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6 Signs You Have a Strong Friendship That Will Stand the Test of Time

Best Friends

“Friendship… is not something you learn in school. But if you haven’t learned the meaning of friendship, you really haven’t learned anything.” ~Muhammad Ali

Doesn’t it hurt?

You develop a friendship with someone who appeared to be decent but turned out to be a huge problem in your life.

I’m not talking about those occasional slip-ups like keeping you waiting at the coffee shop until 4:10 when the rendezvous was scheduled for 4:00.

I mean those things that completely slash the fabric of your friendship—stuff that truly hurts, like harsh words that prey on your weaknesses and sensitivities, or complete betrayal of your trust and abuse of your goodwill.

We’re all vulnerable to being hurt by those closest to us, and I’m no exception.

Over the years, I’ve made friends with several people who turned out to be destructive to my well-being.

Some had spoken words to me that cut like blades. Others had coldly accused me of things I wouldn’t even dream of doing, just to save their own hide.

But despite the pain and anguish those experiences put me through, they were telling moments in my life because they forced me to rethink my understanding of the true meaning of friendship.

We often befriend someone because we see commonalities in them. They have shared interests, a common background, or a similar sense of humor. But while all those things are important, they’re not enough to build a deep-rooted, long-lasting friendship on, at least not by themselves.

I had lots in common with my friends, and they always cracked me up, so why did they end up hurting me? Something was obviously missing, and after some deep reflection, I found out what it was.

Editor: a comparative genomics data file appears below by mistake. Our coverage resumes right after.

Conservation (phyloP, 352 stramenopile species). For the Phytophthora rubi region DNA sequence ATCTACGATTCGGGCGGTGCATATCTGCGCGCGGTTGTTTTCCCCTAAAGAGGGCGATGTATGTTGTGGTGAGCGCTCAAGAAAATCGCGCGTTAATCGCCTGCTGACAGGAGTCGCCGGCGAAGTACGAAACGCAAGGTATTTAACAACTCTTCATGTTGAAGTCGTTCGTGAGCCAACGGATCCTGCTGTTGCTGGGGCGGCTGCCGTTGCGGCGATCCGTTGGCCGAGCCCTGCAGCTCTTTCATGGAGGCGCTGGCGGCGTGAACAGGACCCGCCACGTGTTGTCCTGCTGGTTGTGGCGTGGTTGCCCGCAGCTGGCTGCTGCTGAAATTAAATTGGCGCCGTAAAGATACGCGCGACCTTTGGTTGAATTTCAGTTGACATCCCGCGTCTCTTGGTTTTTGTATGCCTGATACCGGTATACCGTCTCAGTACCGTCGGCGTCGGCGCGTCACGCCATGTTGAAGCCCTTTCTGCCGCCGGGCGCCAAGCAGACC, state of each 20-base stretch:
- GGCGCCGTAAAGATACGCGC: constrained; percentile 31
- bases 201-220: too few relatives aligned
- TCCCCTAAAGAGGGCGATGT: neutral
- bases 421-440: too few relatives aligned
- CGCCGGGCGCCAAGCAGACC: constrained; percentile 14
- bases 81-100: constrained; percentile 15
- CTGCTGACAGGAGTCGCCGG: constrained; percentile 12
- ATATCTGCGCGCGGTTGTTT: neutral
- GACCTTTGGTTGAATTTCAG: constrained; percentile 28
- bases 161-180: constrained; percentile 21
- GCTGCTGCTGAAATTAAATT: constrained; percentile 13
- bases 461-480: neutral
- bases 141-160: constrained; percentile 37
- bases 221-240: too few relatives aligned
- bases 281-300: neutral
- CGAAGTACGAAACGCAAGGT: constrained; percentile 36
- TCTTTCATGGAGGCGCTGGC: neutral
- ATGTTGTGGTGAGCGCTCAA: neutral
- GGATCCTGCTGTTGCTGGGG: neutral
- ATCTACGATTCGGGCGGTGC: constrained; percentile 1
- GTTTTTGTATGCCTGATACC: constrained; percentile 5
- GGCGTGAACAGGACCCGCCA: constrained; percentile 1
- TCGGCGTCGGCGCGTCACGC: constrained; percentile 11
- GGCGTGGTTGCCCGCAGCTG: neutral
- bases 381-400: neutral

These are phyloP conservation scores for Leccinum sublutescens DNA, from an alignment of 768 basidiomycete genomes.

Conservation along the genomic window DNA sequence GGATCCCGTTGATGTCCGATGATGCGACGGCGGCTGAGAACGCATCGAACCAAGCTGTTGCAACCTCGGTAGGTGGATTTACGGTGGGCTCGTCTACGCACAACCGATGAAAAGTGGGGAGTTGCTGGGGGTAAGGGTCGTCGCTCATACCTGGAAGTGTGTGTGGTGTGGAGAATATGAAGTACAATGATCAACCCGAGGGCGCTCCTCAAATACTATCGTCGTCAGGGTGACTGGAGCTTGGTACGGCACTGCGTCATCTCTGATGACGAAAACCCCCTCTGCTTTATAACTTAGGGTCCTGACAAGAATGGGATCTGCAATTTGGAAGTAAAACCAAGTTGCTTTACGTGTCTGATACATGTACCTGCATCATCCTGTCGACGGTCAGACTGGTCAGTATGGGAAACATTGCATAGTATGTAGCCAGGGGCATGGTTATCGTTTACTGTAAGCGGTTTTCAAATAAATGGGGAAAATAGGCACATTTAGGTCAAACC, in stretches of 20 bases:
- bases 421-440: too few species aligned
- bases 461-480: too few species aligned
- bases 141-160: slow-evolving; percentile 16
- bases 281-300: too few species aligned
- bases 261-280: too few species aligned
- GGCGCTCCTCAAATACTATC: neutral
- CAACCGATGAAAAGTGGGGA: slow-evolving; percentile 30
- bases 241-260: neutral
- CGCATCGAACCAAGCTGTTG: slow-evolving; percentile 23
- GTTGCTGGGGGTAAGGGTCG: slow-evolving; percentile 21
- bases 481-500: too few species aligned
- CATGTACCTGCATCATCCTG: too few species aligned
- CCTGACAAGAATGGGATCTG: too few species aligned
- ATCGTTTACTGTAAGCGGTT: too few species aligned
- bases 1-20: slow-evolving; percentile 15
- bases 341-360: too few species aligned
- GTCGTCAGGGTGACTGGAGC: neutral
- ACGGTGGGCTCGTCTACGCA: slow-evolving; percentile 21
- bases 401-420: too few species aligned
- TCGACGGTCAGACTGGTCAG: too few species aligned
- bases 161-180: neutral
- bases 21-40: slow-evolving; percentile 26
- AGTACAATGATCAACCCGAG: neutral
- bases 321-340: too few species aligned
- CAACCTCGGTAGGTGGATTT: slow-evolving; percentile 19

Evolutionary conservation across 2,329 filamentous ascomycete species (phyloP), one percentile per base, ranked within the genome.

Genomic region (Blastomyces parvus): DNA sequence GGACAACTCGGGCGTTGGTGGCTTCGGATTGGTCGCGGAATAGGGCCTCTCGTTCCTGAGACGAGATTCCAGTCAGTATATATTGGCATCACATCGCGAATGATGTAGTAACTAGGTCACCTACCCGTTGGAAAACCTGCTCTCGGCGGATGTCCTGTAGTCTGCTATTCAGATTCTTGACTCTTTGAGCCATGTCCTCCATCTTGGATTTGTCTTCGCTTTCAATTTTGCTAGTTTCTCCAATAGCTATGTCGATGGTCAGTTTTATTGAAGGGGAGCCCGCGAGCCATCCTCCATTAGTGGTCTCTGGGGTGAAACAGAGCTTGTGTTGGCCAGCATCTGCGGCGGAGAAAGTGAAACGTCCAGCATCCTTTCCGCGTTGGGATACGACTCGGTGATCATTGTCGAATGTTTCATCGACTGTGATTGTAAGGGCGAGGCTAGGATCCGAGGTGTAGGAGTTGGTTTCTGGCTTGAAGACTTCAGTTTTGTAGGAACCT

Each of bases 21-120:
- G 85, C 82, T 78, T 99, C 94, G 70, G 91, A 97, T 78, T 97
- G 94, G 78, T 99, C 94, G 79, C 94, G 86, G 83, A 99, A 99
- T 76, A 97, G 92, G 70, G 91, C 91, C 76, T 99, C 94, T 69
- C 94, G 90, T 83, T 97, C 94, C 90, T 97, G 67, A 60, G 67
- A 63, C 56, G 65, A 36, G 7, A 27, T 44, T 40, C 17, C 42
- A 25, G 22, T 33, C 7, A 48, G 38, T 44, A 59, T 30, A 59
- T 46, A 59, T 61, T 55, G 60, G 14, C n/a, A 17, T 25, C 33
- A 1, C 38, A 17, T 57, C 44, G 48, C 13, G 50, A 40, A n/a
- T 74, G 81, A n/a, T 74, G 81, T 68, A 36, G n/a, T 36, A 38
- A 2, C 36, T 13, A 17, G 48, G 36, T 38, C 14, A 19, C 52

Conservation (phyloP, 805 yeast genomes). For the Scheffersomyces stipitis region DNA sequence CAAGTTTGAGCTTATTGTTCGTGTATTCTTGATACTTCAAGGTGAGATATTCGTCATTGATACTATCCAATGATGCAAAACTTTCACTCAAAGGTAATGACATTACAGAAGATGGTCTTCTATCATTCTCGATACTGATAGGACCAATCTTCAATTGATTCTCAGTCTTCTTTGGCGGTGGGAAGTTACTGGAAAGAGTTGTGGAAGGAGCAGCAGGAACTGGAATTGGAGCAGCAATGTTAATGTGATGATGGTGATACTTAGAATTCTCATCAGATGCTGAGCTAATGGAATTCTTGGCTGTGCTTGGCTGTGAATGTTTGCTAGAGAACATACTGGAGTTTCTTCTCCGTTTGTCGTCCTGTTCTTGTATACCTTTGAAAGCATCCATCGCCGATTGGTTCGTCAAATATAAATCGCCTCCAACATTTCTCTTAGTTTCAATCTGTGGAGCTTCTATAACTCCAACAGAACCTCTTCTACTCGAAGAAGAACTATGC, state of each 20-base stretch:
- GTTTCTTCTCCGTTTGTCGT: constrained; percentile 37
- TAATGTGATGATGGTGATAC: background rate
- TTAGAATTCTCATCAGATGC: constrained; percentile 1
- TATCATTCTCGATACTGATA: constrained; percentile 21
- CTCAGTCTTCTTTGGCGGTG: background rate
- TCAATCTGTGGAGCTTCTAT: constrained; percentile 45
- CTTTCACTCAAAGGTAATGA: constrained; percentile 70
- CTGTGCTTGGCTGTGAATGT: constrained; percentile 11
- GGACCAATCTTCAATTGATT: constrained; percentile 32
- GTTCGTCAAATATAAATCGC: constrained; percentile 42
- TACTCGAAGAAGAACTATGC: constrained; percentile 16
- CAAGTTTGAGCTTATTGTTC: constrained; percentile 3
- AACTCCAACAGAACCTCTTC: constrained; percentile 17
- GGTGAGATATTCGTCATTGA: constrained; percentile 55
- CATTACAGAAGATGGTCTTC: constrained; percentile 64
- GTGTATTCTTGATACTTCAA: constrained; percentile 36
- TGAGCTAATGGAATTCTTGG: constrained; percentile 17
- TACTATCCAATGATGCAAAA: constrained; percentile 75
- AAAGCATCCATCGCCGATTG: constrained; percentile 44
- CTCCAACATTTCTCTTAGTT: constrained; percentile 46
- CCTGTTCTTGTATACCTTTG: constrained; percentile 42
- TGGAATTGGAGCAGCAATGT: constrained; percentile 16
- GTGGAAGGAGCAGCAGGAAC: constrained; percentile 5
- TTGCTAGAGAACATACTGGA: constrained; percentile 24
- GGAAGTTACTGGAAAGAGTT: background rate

For a true friendship to form, it has to be mutually built on the essentials—strong pillars that burrow deep beyond the superficial stuff.

Here are the six signs you have a strong friendship that will stand the test of time.

 1. You stick with each other through the highs and lows.

You don’t desert each other when things get tough or suspiciously start spending less time together after a promotion at work.

Your relationship doesn’t fluctuate based on each other’s bank balance, the kind of people you hang out with, or any other trivial variables.

Your connection to one another stems from one creed—you are friends because you want to be.

2. You keep each other in the loop.

You have trust and confidence in each other, and you’ll come to each other directly if any problems arise between you instead of talking behind each other’s backs about it.

You try your best to avoid getting a third party involved if you do have problems because you cherish how your friendship is like a coin—it’s two-sided and in no need of a third to be complete.

You’re close enough to confide your problems in each other and come to a sensible solution between yourselves.

By doing this, you both show that you are actively eradicating any potential threats to your friendship’s survival and that you genuinely care about preserving it.

3. You view each other through a positive lens.

You both realize that you’re human and make mistakes, so you give each other the benefit of the doubt.

You forgive and pardon the petty stuff and don’t reignite the flames of bad memories.

One day, my friend came over with a gift to encourage me in my studies.

Now, I’m kind of quirky. I only do well in my studies if I stay focused through my own motivations, and I see outside encouragement as a distraction.

I know my friend meant well, but at that moment, I rejected his gift with some snappy comment without explaining my position. I regretted it almost instantly.

Thankfully, he gave me the benefit of the doubt and hasn’t mentioned that little blooper to this day. (Let’s hope he doesn’t mention it anytime in the near future!) Now that’s a true friend.